Nonfarm Payrolls (NFP) have surpassed forecasts in the previous eight months.
The NFP rarely meets expectations and frequently defies reality.
Job growth above pre-pandemic levels cannot last forever.
Higher interest rates and inflation have had an impact on the housing market, and possibly the labour sector as well. Nonfarm Payrolls (NFP) have exceeded expectations for the past eight months; therefore, a further upward surprise cannot be ruled out.
On Friday, January 6, at 13:30 GMT, the US Bureau of Labor Statistics (BLS) will issue the US jobs report for December 2022. The Federal Reserve (Fed) is now discussing whether to tighten monetary policy, making this the first major release of 2023 and a significant one. There are three possible outcomes, as outline below.
The 200,000 increase predicted by experts would be smaller than the 263,000 reported for November, but would still represent a robust expansion of the job market. Prior to the pandemic, the United States consistently added around 200,000 jobs per month.
Despite the fact that such expansion would be good for workers, the Fed would deem it excessive given the current tight labour market. In such an “as expected” scenario, markets would fluctuate, and the US Dollar may strengthen due to uncertainty over the Fed’s future actions.
The US Dollar is a safe haven currency. However, many investors would likely wait until next week’s critical Consumer Price Index (CPI) report to make big trades. Following the initial knee-jerk reaction, the dollar’s gains would be reversed.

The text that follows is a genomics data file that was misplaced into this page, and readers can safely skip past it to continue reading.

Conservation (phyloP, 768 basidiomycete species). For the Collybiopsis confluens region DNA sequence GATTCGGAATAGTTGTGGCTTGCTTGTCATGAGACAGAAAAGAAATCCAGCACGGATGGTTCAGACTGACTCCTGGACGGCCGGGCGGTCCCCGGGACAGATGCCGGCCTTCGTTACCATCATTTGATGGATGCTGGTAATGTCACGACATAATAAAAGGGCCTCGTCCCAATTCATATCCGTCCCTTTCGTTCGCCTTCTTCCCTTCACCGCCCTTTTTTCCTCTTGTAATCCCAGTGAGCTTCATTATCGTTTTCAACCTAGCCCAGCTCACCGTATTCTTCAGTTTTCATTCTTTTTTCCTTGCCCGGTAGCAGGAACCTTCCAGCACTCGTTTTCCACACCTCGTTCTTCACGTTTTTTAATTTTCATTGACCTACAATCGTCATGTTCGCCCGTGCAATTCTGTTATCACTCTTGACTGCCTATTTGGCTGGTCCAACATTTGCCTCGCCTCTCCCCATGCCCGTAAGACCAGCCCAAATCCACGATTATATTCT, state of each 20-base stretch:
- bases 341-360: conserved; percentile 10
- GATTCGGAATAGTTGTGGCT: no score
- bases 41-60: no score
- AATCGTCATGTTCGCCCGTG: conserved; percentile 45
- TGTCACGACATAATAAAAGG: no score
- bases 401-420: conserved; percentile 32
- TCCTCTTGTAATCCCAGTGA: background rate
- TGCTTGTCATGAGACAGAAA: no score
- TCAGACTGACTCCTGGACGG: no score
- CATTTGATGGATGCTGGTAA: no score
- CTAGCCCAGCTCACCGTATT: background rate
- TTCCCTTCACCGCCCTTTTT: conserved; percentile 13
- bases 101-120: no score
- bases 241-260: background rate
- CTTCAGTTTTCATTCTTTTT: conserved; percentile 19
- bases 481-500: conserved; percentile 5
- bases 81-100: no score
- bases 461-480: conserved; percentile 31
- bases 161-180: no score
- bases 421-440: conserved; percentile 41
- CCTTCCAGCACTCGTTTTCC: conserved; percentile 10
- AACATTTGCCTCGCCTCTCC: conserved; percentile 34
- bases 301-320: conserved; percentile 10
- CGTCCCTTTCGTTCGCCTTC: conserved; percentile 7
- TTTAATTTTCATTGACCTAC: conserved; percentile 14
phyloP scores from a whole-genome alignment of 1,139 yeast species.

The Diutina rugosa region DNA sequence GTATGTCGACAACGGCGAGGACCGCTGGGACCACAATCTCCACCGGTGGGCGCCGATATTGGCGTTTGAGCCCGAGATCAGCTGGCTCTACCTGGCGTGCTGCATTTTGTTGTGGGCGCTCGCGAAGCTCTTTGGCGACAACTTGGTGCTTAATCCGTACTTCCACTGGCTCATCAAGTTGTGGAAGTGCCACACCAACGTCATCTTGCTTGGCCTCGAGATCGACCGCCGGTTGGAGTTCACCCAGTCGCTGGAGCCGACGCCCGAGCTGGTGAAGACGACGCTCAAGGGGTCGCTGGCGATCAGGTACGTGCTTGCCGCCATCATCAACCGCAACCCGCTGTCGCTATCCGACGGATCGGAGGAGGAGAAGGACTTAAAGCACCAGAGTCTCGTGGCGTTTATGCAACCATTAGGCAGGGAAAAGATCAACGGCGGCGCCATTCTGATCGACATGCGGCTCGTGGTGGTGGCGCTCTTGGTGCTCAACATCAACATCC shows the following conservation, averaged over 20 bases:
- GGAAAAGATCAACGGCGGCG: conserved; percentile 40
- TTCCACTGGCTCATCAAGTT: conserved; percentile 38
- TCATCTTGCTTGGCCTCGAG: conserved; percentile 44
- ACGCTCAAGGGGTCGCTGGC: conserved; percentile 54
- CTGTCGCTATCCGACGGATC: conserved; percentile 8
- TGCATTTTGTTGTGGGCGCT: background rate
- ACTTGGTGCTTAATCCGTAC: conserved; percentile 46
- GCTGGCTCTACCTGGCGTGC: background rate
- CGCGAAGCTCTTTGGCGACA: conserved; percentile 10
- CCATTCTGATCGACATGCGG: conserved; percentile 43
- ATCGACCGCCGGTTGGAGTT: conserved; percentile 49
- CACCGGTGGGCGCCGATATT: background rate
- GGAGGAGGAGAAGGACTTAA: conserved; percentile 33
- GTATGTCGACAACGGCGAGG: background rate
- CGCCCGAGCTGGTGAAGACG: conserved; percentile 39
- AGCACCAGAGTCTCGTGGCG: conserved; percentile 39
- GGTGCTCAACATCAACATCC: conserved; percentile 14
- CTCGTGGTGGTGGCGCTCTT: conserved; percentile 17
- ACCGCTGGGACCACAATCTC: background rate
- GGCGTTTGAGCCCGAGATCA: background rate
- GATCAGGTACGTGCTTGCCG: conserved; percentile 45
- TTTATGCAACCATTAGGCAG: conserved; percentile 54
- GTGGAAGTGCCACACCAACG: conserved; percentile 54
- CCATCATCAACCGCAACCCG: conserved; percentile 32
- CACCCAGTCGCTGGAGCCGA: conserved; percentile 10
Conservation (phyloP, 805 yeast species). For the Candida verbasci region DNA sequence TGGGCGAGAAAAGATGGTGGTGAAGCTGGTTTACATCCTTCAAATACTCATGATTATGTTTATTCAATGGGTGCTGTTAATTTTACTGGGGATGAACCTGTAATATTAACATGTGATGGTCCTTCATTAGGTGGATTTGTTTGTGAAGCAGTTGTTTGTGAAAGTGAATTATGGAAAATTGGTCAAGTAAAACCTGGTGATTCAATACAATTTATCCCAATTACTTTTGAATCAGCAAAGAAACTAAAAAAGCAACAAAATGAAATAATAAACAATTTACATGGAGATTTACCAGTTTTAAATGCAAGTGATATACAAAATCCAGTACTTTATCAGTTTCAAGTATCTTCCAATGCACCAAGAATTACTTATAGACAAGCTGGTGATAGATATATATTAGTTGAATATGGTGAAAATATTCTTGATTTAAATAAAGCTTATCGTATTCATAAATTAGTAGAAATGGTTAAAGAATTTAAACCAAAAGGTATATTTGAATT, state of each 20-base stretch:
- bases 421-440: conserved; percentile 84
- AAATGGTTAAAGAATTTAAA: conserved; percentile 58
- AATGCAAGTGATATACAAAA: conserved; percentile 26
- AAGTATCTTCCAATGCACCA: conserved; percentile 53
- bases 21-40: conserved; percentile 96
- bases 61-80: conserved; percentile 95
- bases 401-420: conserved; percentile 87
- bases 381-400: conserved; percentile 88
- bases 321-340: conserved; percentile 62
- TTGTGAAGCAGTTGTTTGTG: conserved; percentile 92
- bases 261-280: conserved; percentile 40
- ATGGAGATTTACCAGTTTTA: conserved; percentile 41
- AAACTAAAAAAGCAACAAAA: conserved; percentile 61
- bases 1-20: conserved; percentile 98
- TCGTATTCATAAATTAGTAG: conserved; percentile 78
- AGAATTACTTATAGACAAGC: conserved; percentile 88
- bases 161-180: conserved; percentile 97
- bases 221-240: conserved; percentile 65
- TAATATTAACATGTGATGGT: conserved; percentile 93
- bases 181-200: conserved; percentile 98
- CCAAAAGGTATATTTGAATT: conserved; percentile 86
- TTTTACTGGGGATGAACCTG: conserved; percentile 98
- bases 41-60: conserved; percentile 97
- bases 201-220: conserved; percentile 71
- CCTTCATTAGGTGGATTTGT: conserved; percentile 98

The NFP rarely meets expectations and frequently defies reality. Therefore this eventuality has a low probability.
The optimistic scenario is another report of 250K+.
Data from Nonfarm Payrolls, weekly jobless claims, and JOLTs job vacancies indicate that the American labour market is solid. Currently, there are 1.7 available vacancies for every candidate, and the labour shortages show no indications of abating. This is the rationale for expecting a stronger-than-expected NFP.
Nearly all of 2022’s main Nonfarm Payrolls announcements exceeded expectations. After the single miss in March, eight straight reports have surpassed expectations.
As was the case in October and November, the continually low weekly claims figures for unemployment imply another positive report, exceeding forecasts of a gain of almost 200,000 jobs.
The bleak possibility, below 100,000 or perhaps worse.
If the United States announces a growth of fewer than 100,000 jobs, or perhaps a loss of jobs, the Dollar will fall and equities will climb in anticipation of an early finish to the Fed’s tightening cycle. Prices would change rapidly without waiting for inflation statistics. As a result, more focus would be placed on jobs.
This possibility is very likely because job growth above pre-pandemic levels cannot last forever. The final Nonfarm Payrolls data for 2022 will be important for the Fed’s upcoming meeting, (January 31 – February 1).